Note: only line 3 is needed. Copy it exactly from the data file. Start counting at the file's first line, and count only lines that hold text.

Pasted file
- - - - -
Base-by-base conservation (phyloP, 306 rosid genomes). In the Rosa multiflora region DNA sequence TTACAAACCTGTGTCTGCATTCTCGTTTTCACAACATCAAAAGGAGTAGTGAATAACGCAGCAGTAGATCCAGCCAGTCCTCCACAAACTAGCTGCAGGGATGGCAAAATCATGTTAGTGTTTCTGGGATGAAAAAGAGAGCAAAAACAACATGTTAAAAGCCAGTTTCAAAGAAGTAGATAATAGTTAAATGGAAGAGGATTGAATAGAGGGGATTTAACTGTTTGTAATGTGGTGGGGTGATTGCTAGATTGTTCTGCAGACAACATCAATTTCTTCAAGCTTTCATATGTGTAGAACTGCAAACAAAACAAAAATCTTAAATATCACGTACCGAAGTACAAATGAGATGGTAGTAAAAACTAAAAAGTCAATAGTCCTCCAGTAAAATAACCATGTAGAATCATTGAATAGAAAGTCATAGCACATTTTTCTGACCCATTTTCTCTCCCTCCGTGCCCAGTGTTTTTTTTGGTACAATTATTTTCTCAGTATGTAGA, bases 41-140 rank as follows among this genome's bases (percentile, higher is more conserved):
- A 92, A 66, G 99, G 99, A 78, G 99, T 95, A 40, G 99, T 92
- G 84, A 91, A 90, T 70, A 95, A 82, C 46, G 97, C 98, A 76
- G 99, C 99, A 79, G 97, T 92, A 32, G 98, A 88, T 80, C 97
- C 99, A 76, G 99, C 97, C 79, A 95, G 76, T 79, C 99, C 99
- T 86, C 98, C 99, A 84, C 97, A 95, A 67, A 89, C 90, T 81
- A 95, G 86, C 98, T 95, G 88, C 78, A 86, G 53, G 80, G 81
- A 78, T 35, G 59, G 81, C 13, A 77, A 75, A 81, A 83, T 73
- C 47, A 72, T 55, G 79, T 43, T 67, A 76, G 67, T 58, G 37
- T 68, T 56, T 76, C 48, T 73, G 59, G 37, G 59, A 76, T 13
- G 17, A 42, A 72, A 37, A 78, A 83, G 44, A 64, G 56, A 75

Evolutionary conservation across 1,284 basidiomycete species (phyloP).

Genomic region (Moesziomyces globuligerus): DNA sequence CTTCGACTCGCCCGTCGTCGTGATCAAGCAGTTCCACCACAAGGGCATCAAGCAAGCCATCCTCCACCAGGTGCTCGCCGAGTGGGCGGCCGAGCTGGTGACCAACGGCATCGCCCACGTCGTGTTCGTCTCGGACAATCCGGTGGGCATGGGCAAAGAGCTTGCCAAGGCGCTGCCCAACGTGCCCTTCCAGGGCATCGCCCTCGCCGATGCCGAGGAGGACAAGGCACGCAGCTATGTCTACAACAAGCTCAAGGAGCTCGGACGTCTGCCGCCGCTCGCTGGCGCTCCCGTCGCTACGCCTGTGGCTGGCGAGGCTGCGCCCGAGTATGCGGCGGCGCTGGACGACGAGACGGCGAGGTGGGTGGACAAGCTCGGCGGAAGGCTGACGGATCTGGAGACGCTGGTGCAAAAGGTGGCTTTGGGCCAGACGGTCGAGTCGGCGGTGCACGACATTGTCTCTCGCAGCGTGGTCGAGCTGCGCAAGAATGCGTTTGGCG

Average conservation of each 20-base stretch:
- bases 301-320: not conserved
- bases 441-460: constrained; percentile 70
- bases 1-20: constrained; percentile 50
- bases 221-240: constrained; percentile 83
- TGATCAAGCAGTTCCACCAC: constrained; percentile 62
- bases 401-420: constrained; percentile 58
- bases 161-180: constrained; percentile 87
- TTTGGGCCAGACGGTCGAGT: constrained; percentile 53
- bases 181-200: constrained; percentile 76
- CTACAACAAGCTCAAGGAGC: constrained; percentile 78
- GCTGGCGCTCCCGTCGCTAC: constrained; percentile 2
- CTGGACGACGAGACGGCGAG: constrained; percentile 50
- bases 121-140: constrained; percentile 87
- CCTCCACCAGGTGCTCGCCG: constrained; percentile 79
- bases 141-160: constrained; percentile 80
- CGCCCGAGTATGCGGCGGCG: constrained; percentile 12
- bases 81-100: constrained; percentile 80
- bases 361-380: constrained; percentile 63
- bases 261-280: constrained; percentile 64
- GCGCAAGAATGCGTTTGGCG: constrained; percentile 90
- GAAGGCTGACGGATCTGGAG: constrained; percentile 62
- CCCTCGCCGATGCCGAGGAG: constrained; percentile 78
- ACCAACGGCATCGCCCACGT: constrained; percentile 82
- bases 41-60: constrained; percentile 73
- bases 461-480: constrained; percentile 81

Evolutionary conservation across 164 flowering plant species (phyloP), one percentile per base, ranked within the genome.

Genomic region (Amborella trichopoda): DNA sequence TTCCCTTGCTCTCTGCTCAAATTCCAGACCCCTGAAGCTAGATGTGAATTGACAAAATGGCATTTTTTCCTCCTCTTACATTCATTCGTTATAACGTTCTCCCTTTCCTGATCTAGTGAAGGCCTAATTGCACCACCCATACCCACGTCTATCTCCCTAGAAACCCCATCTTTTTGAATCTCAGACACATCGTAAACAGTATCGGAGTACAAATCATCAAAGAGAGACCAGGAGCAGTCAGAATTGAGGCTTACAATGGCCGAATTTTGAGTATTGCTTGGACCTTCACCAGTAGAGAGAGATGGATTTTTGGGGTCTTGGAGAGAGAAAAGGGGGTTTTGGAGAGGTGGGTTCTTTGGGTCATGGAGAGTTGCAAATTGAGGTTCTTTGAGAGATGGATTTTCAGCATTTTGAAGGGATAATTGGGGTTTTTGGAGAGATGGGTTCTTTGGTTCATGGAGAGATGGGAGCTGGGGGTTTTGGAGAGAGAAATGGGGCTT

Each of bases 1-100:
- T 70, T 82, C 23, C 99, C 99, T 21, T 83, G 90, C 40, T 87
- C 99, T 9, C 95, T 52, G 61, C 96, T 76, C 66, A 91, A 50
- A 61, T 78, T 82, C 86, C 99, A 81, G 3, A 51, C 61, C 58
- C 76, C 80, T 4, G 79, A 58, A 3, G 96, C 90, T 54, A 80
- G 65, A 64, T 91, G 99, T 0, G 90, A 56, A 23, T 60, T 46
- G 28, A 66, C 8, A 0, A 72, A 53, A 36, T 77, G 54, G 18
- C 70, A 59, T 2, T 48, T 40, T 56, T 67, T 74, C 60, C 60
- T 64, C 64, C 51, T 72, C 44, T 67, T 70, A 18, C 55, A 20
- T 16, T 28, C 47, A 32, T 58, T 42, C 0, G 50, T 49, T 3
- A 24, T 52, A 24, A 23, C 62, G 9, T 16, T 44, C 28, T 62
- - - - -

- G 84, A 91, A 90, T 70, A 95, A 82, C 46, G 97, C 98, A 76